The Imposing Imperial Gate -After entering the building, there are multiple ways to access the inner sanctum. The Hagia Sofia Guided Tour takes you to the most popular access location, located in the Narthex of Hagia Sophia. There is a set of three tall, standing doors made of oak hung on a bronze frame. The larger Central door is known as the Imperial Door, as according to historical sources, only the Emperor and his entourage used it to enter. At seven meters tall, it is the largest door, and according to Byzantine sources, the wood used was derived from Noah’s Ark.
Mosaics of Jesus, Constantine, and Empress Zoe- Each mosaic at the Hagia Sophia is an awe-inspiring sight and a wonder in itself. Located on the southern gallery‘s eastern wall is the mosaic of Empress Zoe, which depicts Christ flanked by Constantine IX Monomachus and Byzantine Empress Zoe. It is interesting to note that Byzantine artists reused early mosaics and replaced the faces and inscriptions, leaving the bodies of the figures untouched. As the Ottomans converted Hagia Sophia into a mosque, they plastered over the mosaics and hid them. Since the Hagia Sophia originally functioned as a church,h there are several Christian symbols throughout.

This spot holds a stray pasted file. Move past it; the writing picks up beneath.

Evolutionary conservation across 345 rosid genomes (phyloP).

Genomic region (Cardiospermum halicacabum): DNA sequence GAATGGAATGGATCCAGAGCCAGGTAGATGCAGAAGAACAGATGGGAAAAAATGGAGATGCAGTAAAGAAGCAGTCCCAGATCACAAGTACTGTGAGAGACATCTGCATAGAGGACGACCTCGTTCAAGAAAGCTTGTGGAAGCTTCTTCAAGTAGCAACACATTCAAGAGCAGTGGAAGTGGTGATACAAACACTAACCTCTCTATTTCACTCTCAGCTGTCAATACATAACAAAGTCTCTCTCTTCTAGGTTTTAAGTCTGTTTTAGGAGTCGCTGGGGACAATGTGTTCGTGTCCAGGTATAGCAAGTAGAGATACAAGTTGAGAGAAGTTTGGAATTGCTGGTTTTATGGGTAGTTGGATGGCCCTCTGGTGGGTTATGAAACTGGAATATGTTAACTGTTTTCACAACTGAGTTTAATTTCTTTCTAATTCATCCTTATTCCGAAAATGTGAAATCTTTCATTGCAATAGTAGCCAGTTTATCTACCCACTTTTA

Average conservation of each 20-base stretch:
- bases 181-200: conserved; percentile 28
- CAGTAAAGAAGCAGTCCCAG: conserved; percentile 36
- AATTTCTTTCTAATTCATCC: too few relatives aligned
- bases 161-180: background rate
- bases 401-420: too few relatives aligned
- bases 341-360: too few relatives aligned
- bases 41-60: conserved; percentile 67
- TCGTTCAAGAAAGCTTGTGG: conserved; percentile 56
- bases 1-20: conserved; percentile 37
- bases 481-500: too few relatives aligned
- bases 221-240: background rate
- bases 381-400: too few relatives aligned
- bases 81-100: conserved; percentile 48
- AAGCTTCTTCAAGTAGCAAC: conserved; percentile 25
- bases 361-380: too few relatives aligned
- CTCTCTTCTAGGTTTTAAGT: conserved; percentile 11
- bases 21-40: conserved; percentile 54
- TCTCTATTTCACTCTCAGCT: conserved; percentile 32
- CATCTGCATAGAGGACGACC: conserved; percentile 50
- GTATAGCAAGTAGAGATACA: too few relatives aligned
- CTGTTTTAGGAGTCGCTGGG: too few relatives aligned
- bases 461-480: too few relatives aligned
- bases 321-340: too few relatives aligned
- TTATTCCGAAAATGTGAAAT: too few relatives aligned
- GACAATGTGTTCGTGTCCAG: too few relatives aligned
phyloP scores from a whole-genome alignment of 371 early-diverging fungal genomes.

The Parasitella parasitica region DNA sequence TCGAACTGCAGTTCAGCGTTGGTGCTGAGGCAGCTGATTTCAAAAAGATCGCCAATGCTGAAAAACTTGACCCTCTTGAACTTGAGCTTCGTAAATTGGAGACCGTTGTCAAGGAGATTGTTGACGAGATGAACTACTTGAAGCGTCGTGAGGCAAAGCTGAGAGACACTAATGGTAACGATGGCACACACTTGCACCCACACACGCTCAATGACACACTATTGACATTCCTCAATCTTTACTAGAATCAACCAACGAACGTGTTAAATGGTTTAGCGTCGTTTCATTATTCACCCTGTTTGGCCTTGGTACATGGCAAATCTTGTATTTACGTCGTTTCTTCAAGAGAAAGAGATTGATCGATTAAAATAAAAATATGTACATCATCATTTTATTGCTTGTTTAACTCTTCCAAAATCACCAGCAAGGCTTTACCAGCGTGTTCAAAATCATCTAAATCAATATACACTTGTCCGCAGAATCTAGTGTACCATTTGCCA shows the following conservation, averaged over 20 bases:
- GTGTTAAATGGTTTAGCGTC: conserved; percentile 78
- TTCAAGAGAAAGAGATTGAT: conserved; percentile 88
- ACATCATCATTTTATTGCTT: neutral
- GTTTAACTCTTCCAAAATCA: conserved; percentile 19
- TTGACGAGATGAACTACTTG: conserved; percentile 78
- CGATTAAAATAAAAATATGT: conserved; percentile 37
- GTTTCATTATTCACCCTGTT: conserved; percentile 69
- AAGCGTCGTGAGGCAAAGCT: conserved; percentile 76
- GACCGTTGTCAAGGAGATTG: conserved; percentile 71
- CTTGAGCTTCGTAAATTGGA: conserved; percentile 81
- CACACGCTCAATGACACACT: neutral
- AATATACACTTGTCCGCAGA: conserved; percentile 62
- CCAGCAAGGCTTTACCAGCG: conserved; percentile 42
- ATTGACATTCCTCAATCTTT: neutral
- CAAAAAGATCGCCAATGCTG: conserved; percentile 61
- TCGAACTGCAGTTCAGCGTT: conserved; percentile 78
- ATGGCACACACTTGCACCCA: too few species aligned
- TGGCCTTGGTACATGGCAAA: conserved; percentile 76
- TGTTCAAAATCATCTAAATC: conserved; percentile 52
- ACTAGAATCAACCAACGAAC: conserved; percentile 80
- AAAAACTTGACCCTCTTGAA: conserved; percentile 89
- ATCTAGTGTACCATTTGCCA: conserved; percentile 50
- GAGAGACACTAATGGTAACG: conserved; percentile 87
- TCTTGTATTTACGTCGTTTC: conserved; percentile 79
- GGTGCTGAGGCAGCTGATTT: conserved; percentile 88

One such repeated symbol is that of the Virgin Mary and Christ Child, dating back to the tenth century. Over the south door in the vestibule of Hagia Sophia is a mosaic with Mary and the Child flanked by Emperor Justinian to the left and Emperor Constantine to the right. If properly pointed out, they are gifting a representation of their significant accomplishments to Mary and Christ. Justinian gave them a model Sophia, Gia Sophia, and Constantine of ferocity, his city Constantinople, modern-day Istanbul.
Mosaic Of The Virgin and Child in the Apse-The apse is located on the eastern end of the building, and right in the center of the apse is one of the most famous mosaics of the Hagia Sophia. The Hagia Sophia Guided Tour points towards this well-preserved mosaic, which showcases the Virgin Mary on a jeweled throne with the Child Christ in her lap. If one looks carefully, one can see the archangels Gabriel and Michael standing beneath the panels around the semi-dome.
Ancient Norse Graffiti-Scholars have discovered two Norse runic inscriptions on the marble walls of the Hagia Sophia. These inscriptions date back to the times when the Byzantine Empire hired Viking mercenaries at the beginning of the ninth century. The inscription is engraved on the top floor of the southern gallery and is a bit difficult to find. Though it is so small, it is such a treasure to find. The Nordic linguist Elisabeth Svardstrom translated the text as “Halfdan Carved these runes, which means “Hafdan was here”. The transparent plastic slab protects this inscription.